In fact, I didn’t.
There’s a running theme among politicians of a certain stripe who insist that successful business owners, for one group of people, are successful strictly by dint of their hard work.
No one’s denying running a business takes a lot of work, and running a successful one takes even more than that — like luck, and government tax breaks. We keep forgetting that no one does it alone. Unless you’re a party of one (Hi, Joe Lieberman!), you got to where you are — for good or for ill — because you had help.
How much help? Let me start:
In my pursuit of my journalism career, I put in long hours and I worked hard. I also had some lucky breaks, either from bosses who allowed me my quirks, or from being in the right place at the right time. Neither took great reportorial skills. I was handed things.
I paid my way through college by working three jobs at once, and by applying for and getting scholarships — and by taking out loans. I qualified for at least one of those scholarships because of my ethnicity (a little Irish). I did nothing spectacular or noteworthy to be a little Irish. It just happened. Thanks, Mom! Thanks, Dad! I don’t remember what percentage of the total college bill my Kiss-me-I’m-Irish scholarship paid, but I know I needed every penny.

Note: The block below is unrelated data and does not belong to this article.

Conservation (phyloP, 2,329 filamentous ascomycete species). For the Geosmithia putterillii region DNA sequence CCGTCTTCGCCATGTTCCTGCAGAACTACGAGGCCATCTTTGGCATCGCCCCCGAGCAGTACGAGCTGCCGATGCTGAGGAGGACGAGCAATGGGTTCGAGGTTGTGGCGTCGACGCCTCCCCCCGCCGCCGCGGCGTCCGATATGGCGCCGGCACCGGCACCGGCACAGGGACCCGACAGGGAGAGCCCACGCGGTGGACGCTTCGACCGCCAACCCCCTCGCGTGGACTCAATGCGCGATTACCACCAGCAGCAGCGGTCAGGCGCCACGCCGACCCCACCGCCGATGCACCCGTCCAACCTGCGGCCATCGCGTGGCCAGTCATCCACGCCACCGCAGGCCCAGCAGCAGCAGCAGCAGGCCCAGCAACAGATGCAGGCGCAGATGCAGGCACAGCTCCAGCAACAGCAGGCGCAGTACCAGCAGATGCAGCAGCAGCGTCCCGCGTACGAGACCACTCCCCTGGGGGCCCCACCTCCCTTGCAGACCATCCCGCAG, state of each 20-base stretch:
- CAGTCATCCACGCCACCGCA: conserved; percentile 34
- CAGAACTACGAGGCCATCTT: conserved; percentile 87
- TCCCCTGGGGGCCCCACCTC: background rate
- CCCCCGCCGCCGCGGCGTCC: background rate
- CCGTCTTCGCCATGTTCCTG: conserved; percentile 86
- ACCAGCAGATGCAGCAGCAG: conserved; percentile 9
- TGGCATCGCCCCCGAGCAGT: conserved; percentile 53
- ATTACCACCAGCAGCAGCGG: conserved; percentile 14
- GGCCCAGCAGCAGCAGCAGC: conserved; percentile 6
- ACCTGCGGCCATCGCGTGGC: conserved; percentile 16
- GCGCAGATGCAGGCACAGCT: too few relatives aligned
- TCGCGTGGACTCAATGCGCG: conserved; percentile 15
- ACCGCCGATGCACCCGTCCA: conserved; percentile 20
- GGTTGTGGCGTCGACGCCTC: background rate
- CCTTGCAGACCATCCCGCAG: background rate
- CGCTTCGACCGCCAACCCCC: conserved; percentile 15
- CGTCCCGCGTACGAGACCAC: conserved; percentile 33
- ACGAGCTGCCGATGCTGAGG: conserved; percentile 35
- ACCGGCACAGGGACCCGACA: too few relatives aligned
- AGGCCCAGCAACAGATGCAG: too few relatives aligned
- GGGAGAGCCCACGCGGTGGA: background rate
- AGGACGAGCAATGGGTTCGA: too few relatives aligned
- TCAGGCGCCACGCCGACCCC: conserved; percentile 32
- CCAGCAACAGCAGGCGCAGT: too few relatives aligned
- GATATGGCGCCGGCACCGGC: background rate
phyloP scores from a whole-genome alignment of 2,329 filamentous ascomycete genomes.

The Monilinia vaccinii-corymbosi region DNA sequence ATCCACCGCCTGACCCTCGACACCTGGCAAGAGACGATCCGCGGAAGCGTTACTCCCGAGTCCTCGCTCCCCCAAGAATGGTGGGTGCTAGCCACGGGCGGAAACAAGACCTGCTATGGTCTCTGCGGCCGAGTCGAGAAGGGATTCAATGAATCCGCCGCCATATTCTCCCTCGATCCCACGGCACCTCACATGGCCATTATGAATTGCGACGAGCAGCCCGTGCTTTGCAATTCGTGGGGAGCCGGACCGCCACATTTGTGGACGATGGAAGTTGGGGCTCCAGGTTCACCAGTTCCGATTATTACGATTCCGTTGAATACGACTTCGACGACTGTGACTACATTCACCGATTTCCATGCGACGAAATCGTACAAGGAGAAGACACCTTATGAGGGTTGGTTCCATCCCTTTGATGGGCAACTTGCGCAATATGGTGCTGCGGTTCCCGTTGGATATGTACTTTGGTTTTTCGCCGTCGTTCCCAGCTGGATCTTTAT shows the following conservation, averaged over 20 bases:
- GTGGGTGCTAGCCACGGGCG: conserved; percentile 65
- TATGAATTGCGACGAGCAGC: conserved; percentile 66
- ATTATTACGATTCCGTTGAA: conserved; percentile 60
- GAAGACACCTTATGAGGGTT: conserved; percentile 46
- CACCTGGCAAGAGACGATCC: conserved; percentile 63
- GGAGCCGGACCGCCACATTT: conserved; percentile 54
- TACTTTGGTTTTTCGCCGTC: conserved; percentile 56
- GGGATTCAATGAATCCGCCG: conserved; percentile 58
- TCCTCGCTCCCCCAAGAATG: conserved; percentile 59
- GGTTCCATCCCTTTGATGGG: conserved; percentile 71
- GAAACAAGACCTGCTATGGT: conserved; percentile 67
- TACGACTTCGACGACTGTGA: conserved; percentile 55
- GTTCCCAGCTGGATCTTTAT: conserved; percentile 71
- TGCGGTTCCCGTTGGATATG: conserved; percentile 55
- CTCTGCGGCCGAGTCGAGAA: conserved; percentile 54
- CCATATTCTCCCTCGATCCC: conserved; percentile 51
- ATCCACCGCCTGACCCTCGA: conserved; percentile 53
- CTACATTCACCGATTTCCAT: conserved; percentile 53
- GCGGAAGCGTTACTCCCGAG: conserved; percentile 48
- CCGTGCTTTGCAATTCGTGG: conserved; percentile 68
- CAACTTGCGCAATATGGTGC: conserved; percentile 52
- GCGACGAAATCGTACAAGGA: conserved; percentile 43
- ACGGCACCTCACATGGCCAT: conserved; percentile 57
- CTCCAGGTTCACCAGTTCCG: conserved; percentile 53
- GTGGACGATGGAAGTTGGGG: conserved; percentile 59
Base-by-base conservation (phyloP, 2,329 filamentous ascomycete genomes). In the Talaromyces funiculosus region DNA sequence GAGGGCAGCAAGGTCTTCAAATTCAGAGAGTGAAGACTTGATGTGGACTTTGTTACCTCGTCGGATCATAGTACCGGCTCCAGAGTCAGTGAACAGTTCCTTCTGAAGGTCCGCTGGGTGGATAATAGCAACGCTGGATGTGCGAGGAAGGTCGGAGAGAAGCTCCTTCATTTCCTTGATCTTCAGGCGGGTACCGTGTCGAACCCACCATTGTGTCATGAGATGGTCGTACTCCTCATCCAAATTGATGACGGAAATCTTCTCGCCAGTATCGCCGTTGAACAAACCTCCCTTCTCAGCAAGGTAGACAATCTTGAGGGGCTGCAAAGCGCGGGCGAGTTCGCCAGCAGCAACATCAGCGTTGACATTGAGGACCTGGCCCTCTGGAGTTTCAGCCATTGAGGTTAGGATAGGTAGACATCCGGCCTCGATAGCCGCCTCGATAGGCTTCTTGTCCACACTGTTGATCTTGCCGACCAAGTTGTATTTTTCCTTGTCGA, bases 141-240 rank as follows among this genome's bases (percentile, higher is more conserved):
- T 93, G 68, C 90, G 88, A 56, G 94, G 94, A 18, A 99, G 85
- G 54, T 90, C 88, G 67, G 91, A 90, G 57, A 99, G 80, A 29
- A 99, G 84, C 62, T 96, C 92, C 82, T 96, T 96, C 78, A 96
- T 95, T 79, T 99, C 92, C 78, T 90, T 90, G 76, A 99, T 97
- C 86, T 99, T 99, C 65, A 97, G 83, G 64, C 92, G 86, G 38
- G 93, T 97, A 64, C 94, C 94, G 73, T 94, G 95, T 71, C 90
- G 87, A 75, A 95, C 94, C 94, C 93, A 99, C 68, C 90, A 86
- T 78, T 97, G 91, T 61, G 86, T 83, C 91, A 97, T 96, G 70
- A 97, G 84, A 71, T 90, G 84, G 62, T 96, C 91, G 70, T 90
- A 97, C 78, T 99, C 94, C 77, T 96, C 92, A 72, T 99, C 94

I am able to afford a house because of a complex system set up in my favor as a wage-earning Caucasian. I am accorded a certain spot at any table I choose to grace for precisely those same reasons. I work hard for my wages. I do absolutely nothing to be a Caucasian. It’s like being handed a gift basket every day (and I’m not even entirely Caucasian, though I look the part). In fact, I could work my life in such a way that the only time I am forced to think about race is when I walk into a roomful of people who aren’t Caucasian, and I can make it so that that never happens. For my Latina/African American/Middle Eastern friends, that is not an option. (And I do not exercise that option because being only with people who look, smell, and sound like yourself is boring.)
I believe — and this won’t make my popular with everyone — that I came along at a time when certain industries were looking to increase the number of women they had on staff. Because of the hard work of feminists before me, I, as a woman, may have been hired strictly as a token. I guarantee once the door was open, I blew through it and I earned my position, but I know of at least two occasions when I was hired strictly because of my gender. (No worries, though. I also can recite instances where I was treated as less-than because of my gender; I’m not saying it evens out. I’m saying that it hasn’t been all bad, being a girl.)
Let’s see…there are probably umpteen more occasions in which I was given a really good seat simply because I showed up. You?
(And thanks, Susan G., for the nudge on this.)